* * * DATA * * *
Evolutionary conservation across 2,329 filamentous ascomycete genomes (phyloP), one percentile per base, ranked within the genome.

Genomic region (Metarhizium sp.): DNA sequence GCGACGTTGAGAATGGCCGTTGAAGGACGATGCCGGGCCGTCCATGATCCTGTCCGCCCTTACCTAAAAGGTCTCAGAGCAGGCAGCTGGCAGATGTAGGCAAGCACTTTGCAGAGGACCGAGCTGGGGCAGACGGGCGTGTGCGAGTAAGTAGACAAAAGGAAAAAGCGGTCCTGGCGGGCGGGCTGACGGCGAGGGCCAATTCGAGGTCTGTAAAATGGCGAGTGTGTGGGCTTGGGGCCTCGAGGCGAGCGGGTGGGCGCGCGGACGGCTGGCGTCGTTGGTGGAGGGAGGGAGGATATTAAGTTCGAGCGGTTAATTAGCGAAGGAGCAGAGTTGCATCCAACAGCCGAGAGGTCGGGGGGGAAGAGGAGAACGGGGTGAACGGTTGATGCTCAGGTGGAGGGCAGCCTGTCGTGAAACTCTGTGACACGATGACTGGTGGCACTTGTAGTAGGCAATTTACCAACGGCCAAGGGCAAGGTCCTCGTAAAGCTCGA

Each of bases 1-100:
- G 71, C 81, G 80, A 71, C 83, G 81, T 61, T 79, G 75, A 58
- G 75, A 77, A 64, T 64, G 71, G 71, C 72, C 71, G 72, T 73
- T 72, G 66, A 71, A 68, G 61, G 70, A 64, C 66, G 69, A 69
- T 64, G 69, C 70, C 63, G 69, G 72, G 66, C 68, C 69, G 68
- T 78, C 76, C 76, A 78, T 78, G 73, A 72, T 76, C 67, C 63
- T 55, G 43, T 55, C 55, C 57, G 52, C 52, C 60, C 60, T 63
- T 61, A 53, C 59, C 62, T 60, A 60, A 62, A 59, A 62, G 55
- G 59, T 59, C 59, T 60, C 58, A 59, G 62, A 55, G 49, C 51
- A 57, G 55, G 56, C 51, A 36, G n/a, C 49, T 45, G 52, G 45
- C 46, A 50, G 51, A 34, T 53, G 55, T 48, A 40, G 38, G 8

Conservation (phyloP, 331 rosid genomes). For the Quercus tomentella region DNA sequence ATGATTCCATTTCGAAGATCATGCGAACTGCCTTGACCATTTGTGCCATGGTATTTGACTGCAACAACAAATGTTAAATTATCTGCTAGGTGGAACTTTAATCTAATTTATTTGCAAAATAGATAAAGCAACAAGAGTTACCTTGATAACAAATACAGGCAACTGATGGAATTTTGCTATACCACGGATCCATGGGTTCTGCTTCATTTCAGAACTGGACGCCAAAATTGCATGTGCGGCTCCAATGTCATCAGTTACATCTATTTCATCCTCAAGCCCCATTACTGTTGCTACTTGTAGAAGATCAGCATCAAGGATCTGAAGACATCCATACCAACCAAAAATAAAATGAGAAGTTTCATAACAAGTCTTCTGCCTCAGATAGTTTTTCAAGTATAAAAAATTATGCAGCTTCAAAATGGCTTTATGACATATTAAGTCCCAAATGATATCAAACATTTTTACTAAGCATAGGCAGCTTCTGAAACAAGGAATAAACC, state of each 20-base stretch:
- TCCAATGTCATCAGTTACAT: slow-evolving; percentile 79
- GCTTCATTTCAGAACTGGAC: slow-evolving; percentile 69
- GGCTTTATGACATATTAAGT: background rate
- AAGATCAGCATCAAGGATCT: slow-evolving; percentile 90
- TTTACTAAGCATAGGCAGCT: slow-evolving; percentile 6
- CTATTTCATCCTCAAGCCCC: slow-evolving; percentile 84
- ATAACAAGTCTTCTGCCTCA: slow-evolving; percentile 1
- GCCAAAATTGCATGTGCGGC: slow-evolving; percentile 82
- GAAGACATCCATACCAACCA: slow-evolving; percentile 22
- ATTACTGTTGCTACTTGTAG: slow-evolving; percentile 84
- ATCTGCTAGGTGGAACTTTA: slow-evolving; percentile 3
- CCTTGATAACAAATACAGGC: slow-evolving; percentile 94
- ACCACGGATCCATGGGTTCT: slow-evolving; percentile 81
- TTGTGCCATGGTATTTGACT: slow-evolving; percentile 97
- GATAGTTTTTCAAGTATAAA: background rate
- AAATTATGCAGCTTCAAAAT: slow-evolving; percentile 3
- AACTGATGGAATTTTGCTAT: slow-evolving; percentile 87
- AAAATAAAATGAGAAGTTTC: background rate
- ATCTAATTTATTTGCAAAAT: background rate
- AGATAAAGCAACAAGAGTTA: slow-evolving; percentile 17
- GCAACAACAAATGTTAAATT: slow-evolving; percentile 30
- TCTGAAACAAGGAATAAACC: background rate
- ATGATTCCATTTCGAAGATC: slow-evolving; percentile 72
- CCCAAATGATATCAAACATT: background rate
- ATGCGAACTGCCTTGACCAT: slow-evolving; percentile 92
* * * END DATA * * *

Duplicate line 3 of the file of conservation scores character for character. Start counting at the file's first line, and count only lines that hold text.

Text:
Each of bases 1-100: